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Introduction: Temporal Dimensions of Employment Relations

Citation

Kalleberg, Arne L. & Epstein, Cynthia Fuchs (2001). Introduction: Temporal Dimensions of Employment Relations. American Behavioral Scientist, 44(7), 1064-75.

Abstract

The issue of time has historically been an important theme in studies of work and its relationship to institutions such as the family, the stratification system, and the economy. Social scientists have long recognized that control over the use of time underlies the organization of production practices and power relations in the work place (see the reviews in Blyton, Hassard, Hill, & Starkey, 1989; and Hassard 1990). The realization that time is a potentially valuable resource (Benjamin Franklin long ago noted that time is money) led managers to maximize the amount of work expected of their employees in a given unit of time by means of the scientific management of work procedures and the design of work organizations to elicit as much labor as possible for given units of labor power. Workers have often resisted this, and questions about who controls the amount of time workers spend at work have been central to labor-management struggles concerning the definition of the length of the work day.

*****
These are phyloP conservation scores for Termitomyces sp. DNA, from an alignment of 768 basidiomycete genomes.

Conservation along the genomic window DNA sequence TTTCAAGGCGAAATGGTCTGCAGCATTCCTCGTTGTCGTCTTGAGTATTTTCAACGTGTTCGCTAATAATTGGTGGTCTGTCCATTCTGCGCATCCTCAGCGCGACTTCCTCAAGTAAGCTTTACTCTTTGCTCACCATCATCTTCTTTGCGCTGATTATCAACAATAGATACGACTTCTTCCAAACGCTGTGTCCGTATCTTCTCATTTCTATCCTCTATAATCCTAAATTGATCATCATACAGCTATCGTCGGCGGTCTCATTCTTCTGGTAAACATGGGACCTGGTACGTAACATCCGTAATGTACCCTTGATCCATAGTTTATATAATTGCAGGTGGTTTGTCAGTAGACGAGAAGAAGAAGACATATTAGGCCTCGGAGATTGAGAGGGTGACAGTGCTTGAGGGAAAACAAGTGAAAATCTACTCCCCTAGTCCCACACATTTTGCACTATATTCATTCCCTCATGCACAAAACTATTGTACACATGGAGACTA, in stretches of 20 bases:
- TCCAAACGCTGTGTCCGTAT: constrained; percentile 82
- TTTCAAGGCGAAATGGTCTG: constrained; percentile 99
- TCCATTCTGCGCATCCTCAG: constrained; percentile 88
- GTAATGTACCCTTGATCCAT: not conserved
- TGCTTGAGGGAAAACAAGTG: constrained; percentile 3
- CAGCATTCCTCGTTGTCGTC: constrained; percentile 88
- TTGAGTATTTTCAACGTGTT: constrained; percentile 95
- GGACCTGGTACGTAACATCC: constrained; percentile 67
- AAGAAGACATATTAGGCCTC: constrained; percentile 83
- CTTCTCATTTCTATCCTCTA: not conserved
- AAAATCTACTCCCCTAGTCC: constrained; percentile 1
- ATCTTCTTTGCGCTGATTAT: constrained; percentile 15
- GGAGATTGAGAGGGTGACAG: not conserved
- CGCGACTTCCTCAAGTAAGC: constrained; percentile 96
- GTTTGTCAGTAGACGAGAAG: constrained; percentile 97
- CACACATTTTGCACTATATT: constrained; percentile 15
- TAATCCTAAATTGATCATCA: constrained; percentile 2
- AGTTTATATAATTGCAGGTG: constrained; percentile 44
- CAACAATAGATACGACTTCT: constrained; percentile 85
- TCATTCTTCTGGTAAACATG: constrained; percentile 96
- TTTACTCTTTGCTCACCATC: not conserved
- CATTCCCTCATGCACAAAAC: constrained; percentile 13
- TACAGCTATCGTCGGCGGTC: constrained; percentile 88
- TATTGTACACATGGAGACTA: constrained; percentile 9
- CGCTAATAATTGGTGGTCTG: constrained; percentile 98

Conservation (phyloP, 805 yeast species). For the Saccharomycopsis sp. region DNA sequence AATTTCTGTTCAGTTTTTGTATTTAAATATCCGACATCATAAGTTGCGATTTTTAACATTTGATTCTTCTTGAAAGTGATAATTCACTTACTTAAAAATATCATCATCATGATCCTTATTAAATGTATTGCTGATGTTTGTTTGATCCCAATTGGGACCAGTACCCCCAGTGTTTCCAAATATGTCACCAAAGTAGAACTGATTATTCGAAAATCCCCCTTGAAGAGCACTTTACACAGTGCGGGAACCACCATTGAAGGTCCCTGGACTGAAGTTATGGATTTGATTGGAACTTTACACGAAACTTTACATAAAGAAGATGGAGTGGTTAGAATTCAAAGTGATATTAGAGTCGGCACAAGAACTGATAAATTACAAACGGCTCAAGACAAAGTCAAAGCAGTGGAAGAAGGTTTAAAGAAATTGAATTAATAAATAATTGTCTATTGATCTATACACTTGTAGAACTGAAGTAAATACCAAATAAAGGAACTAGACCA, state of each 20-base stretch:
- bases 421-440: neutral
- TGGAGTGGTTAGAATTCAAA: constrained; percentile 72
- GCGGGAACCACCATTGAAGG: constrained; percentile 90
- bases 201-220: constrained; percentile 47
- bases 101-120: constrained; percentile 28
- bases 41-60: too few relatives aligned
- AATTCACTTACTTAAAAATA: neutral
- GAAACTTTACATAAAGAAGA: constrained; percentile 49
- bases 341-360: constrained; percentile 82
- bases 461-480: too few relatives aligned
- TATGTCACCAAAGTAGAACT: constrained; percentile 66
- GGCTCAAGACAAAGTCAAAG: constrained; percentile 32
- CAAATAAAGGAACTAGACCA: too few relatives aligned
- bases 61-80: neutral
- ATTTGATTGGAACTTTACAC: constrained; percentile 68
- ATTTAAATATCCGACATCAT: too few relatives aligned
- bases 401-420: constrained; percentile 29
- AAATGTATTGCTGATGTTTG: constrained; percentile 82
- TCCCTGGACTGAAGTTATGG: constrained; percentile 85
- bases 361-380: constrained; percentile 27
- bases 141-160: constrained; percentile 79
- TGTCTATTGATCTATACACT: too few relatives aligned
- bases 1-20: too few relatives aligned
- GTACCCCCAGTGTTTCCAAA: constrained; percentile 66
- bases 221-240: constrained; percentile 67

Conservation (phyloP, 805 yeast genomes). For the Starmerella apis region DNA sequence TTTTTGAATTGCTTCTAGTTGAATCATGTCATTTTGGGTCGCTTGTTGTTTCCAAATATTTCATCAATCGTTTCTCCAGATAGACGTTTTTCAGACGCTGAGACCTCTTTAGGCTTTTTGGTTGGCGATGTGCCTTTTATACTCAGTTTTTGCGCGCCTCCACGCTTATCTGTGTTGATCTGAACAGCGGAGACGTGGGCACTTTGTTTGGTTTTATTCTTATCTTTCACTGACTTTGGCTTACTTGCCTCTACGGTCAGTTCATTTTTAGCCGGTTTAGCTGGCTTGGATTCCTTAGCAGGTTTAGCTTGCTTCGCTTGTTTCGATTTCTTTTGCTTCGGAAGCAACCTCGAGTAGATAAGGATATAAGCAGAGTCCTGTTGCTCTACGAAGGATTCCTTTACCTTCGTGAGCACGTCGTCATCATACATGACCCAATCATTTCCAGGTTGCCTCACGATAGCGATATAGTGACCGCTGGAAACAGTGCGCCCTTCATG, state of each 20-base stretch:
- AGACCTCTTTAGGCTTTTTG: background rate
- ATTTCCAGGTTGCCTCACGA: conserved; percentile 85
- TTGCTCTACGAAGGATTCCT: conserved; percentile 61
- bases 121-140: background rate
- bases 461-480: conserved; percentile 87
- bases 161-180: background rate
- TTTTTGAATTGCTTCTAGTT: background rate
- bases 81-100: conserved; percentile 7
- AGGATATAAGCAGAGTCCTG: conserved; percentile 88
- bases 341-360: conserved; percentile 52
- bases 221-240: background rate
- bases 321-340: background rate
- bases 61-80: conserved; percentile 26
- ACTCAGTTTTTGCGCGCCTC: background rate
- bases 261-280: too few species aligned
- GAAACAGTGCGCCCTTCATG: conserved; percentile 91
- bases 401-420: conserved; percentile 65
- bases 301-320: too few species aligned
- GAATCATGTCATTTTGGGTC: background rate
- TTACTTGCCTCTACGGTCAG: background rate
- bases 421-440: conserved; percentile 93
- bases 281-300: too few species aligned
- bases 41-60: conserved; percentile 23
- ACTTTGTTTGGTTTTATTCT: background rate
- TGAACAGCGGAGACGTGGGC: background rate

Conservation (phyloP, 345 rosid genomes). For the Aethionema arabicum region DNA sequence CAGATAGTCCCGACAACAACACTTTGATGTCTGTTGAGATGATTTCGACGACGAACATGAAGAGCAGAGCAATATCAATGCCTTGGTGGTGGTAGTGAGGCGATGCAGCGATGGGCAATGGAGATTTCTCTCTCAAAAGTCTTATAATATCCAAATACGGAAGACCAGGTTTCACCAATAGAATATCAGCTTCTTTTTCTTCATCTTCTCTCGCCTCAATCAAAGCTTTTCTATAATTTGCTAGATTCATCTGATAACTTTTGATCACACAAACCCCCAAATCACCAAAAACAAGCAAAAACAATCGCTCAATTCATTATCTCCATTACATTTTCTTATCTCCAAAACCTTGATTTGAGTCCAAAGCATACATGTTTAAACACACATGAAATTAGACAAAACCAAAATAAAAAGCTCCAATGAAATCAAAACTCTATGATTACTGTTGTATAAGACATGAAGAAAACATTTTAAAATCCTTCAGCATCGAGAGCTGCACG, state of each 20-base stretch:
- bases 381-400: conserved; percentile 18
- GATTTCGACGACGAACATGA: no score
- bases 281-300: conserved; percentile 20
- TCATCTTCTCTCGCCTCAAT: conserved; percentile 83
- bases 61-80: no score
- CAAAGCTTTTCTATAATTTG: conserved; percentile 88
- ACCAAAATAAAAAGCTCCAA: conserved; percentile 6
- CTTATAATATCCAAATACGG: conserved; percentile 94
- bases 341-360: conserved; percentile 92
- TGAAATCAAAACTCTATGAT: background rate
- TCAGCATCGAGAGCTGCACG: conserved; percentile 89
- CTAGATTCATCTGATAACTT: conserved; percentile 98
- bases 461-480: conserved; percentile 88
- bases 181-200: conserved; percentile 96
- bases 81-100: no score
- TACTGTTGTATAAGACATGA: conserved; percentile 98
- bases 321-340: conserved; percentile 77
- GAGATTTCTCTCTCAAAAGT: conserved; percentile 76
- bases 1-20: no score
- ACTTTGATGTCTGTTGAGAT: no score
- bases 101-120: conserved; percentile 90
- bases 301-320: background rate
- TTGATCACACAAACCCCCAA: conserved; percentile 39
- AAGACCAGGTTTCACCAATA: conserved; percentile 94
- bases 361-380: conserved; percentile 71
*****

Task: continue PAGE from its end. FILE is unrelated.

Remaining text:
URL

https://doi.org/10.1177/00027640121956656

Reference Type

Journal Article

Journal Title

American Behavioral Scientist

Author(s)

Kalleberg, Arne L.
Epstein, Cynthia Fuchs

Year Published

2001

Volume Number

44

Issue Number

7

Pages

1064-75

Reference ID

1820